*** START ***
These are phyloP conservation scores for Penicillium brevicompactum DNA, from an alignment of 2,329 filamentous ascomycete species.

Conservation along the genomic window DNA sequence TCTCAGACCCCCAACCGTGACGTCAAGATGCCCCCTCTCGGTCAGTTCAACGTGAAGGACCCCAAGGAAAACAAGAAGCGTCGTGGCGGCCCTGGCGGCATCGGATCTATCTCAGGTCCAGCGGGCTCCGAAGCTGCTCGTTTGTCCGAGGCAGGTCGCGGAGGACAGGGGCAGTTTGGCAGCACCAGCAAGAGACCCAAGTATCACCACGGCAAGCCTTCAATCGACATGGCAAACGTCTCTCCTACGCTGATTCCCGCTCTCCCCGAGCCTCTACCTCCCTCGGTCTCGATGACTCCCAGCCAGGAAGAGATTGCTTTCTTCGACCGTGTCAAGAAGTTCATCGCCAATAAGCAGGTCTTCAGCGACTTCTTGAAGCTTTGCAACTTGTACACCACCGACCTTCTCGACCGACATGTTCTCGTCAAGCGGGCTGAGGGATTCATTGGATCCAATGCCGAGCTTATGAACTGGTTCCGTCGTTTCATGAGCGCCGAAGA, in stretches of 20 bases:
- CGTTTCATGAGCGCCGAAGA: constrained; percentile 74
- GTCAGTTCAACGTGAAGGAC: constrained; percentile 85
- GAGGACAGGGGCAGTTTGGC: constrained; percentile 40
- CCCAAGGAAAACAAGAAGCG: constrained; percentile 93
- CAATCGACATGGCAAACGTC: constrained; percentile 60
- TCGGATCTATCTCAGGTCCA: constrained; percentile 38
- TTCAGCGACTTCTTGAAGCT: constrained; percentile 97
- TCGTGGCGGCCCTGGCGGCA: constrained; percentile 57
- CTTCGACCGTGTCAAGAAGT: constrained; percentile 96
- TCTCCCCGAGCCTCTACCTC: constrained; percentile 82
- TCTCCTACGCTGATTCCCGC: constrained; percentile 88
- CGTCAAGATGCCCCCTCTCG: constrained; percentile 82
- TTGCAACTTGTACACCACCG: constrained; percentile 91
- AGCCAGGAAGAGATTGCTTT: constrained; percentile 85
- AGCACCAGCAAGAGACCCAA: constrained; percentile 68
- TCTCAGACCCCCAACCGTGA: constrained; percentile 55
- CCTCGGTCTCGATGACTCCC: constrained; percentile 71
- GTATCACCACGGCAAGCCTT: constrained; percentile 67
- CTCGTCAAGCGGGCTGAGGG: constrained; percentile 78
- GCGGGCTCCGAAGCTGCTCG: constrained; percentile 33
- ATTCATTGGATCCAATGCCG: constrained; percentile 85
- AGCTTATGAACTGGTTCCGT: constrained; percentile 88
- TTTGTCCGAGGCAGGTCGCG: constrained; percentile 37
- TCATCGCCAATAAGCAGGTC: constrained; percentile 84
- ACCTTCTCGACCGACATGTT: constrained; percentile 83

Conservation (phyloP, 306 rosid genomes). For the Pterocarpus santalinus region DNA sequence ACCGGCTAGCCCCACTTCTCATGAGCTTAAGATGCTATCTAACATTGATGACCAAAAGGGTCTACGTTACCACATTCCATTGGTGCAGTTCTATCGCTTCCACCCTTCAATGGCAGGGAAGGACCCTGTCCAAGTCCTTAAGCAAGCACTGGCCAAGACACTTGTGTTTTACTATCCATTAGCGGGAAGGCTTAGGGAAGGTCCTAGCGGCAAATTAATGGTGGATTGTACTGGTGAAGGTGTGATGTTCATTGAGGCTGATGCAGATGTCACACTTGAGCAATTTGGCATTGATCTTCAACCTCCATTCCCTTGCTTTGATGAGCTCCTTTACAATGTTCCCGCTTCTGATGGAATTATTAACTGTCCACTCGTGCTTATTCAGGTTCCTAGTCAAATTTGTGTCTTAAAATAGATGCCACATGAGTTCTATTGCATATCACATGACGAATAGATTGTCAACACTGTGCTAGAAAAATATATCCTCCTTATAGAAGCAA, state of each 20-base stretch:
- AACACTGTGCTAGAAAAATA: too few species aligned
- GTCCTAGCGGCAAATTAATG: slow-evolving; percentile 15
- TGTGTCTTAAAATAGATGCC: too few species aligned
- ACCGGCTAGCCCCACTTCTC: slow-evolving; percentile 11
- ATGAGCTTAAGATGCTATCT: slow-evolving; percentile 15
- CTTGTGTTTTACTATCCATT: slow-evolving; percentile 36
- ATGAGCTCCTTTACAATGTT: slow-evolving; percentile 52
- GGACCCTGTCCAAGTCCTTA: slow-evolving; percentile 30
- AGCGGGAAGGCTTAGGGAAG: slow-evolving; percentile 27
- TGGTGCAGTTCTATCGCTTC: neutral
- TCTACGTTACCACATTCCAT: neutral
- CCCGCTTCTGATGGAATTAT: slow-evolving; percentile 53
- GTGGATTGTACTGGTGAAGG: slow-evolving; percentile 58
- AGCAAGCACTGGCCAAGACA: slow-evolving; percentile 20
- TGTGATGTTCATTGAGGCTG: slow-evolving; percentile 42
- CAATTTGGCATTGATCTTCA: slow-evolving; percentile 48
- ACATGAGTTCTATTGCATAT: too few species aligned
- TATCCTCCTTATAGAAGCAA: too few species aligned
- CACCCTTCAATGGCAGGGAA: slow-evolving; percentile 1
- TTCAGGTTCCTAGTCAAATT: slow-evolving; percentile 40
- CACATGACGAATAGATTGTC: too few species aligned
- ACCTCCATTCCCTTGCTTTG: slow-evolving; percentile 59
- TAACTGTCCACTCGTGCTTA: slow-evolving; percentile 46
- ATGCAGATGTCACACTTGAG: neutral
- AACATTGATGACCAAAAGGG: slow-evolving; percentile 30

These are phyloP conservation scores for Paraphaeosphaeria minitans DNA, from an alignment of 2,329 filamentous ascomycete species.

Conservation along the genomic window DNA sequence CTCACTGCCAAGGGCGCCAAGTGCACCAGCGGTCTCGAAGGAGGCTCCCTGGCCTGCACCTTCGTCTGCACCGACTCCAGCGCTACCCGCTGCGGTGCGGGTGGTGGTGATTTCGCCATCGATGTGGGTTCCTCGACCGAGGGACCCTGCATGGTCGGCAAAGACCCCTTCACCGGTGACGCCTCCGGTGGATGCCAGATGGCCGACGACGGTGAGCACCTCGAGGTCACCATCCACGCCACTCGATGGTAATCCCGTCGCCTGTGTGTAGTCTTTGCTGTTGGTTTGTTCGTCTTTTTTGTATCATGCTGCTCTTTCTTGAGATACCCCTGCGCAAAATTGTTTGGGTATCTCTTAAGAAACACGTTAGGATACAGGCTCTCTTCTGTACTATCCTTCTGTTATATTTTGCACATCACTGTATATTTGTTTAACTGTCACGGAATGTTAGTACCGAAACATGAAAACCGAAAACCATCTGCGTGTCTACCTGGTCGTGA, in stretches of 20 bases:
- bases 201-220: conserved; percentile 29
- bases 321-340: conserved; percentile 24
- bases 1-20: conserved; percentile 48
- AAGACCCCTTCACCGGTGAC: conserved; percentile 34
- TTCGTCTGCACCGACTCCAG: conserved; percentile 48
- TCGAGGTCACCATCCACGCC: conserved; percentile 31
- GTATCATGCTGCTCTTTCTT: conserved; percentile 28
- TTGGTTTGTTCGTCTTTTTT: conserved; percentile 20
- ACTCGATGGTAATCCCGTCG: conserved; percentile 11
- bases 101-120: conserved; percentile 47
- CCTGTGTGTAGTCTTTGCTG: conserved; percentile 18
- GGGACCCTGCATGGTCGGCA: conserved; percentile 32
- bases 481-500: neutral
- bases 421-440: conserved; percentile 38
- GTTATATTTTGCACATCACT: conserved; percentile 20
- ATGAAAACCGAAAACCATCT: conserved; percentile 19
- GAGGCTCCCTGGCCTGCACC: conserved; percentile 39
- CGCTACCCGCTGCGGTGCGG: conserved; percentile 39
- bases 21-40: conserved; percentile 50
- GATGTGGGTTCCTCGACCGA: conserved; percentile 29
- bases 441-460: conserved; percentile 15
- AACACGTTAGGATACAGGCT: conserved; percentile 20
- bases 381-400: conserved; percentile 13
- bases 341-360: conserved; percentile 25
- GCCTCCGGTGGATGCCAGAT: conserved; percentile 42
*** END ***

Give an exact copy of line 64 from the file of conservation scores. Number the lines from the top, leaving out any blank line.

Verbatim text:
- ACTCGATGGTAATCCCGTCG: conserved; percentile 11